It seems that multinational corporations such as Mitsubishi, Mitsui, Nippon Steel and Sumitomo in Japan, Ford, General Electric and Boeing in the United States or Volkswagen in Germany profited from WWII. At Kinkesaki, the main culprit was (besides the Japanese government and military) Nippon Kogyo Copper Mine Company, later purchased by one of Japan's largest mineral firms, the Japan Energy Corporation. Japan Energy's company profile is vague today on the details of the transaction. Although the date appears to be sometime in the mid-eighties, the company has yet to compensate anyone. Following the Second World War up until his passing on August 13, 2006, Jack Edwards fought for compensation and to expose these slave-traders.
Posted by Patrick Cowsill at 00:37
Th Huang Chu-jen residence (黃舉人宅), home to a prominent 19th Century scholar from Ilan named Huang Zan-syu, is an example of the U-shaped Chinese building with a courtyard. This building was originally constructed in 1871 for Huang's fourth wife.
Posted by Patrick Cowsill at 02:20
Posted by Patrick Cowsill at 01:14
Custard Apples (釋迦)
In addition to providing seeds and a market for the newly arrived Chinese settlers in Taiwan, Dutch ships also imported oxen from India to work on frontier farms.
Posted by Patrick Cowsill at 00:24
On the back leg of our hike, I struck up a conversation with a local Atayal guide. After small talk, I asked her if she could speak Atayal. She explained she could not but that she wanted to learn. Hoping she would give an opinion on the betel nut trees growing up on the slopes behind us, I asked what the local community was doing to survive economically:
"What can you do to earn money?" I prodded, glancing over my shoulder at the trees.
"We need to develop this area."
"How?" I asked, wondering what she could possibly mean. Did she mean building a factory? How would they build it here?
The Huang Chu-jen residence (黃舉人宅), home to 19th Century scholar from Ilan named Huang Zan-syu, is an example of the U-shaped Chinese building with a courtyard. Built in 1871, it is one of the only authentic examples of architecture at the Ilan National Center of the Arts.
Huang Zan-syu as described on residence placards was a brilliant student, just one of four from Taiwan from 1821 to 1850 to pass the chu-jen (舉人) examination of the second degree (defined as an equivalent to a masters degree). The terms of the test were as follows:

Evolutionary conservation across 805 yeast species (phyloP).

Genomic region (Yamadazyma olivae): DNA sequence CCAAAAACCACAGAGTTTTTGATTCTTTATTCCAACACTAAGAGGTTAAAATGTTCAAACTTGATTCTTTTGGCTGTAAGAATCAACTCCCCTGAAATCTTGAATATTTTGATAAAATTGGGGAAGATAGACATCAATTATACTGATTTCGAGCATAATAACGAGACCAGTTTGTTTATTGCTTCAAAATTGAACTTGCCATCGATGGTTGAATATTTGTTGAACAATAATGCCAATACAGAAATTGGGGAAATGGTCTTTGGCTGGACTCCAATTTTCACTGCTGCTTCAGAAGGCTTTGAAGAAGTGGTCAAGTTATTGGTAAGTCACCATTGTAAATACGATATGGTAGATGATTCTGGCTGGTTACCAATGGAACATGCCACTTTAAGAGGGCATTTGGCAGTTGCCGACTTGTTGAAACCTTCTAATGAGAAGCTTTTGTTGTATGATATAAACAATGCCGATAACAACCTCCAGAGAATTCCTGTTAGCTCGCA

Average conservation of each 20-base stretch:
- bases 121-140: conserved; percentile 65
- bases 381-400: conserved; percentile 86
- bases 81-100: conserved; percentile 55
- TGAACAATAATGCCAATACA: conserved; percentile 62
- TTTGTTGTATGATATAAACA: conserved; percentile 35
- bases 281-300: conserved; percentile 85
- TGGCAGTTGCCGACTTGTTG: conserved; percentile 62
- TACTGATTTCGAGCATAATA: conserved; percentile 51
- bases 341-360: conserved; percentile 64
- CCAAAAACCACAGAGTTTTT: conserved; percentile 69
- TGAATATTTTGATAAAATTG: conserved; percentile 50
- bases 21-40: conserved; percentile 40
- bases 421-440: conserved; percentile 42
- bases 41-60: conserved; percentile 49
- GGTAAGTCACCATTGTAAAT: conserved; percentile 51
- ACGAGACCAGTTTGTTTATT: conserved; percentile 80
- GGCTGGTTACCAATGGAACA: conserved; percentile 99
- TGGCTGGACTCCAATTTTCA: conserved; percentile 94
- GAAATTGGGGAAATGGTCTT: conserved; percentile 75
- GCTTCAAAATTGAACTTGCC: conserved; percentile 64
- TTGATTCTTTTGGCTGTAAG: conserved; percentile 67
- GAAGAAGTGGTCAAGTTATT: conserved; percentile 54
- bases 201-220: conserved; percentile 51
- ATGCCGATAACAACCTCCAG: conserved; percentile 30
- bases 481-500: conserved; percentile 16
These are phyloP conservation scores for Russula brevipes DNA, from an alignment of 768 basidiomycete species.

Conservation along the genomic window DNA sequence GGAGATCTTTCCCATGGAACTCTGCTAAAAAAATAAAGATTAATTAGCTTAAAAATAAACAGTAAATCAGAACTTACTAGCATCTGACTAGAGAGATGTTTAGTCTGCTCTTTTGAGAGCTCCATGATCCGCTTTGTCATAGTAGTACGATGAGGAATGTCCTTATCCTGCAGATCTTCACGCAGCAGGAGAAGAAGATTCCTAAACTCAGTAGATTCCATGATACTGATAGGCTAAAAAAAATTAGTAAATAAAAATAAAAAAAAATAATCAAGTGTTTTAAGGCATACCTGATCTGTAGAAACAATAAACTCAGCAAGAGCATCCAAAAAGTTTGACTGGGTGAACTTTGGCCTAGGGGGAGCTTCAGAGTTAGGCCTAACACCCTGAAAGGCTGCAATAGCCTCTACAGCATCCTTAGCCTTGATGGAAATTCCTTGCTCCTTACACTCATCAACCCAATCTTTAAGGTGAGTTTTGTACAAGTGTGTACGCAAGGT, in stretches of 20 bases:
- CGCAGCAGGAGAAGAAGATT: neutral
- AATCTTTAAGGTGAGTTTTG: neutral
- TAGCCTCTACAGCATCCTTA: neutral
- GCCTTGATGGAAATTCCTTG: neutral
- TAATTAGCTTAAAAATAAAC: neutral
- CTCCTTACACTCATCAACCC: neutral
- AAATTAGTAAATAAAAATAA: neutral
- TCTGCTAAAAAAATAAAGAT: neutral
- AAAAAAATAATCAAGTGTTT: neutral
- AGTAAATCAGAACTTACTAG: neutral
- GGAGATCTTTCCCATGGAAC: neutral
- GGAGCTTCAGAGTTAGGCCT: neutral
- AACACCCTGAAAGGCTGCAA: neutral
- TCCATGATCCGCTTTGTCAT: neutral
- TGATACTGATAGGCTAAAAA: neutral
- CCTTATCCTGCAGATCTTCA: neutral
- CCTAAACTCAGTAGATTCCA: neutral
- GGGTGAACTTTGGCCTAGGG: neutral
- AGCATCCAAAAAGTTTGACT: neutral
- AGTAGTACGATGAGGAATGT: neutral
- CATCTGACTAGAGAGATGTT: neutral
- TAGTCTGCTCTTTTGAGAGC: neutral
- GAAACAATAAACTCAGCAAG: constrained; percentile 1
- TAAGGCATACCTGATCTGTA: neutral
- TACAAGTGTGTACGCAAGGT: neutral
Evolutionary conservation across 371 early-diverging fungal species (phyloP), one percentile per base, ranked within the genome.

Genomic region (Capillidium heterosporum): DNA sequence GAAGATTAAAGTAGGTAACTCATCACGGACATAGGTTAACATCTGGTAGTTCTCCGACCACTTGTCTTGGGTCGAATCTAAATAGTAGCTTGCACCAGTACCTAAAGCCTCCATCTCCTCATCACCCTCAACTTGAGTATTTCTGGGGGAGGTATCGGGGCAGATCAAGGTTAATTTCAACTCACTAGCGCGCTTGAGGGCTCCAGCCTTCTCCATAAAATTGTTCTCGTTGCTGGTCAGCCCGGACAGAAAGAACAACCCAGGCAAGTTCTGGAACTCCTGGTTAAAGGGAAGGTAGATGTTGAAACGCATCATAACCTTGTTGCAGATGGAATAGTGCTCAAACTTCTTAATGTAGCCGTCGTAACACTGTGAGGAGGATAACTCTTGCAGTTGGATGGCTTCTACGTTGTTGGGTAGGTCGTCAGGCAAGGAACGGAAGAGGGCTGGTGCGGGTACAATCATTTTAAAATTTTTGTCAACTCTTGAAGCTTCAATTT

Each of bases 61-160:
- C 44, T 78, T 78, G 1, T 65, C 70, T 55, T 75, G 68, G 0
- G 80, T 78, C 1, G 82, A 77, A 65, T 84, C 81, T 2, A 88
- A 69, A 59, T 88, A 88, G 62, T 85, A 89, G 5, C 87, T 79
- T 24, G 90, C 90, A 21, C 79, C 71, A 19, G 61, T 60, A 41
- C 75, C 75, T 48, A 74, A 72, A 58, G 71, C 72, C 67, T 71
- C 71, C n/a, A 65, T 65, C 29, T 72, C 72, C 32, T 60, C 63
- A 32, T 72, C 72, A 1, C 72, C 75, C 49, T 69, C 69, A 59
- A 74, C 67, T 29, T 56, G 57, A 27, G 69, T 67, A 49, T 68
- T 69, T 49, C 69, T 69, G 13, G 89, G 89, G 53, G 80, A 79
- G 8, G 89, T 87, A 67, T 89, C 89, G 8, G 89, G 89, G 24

1. Qualification: Applicants must already hold a chu-jen of the first degree.
2. Time:Every three years, in the eighth lunar month. The first session would commence on the ninth day of the month, the second on the twelfth and the third on the fifteenth day.
3. Fuzhou, the provincial capital of Fujian (Taiwan remained a prefecture until 1886).
4. Organization: Test Superintendent (filled by the provincial governor), Examination Officer (plus an assistant) and a General Examination Affairs Officer.
5. First Session Content: Three topics from the Four Books and one rhyming poem of five lines.
6. Second Session Content: Five topics from the Five Classics.
7. Third Session Content: Five essay questions.
Students such as Huang who passed the examination were awarded 20 taels and official robes. The government allowed them to hang a special tablet with the engraving "First in Learning" above their door.
In the rigidity of the seven before-mentioned steps, we can detect the kind of anal retentive and trivial mindset that has obviously slowed down China's development over the past 600 years (and even Taiwan in more recent times). Who cares, for instance, whether someone in a high position can write five lines of rhyming poetry? The time of the test, whittled down to certain days spaced three days apart according to lunar calendar echoes superstition more than anything. The professed goal of Confucian teaching was" to illuminate doctrines from the past and present" but the test seems lacking in the latter. The topics are not scientific or mathematical. They hardly seem to reflect the present, in this case meaning the mid-nineteenth century, a point in time well into the Industrial Revolution for many parts of the world.
Posted by Patrick Cowsill at 04:04
Posted by Patrick Cowsill at 01:43
Posted by Patrick Cowsill at 01:41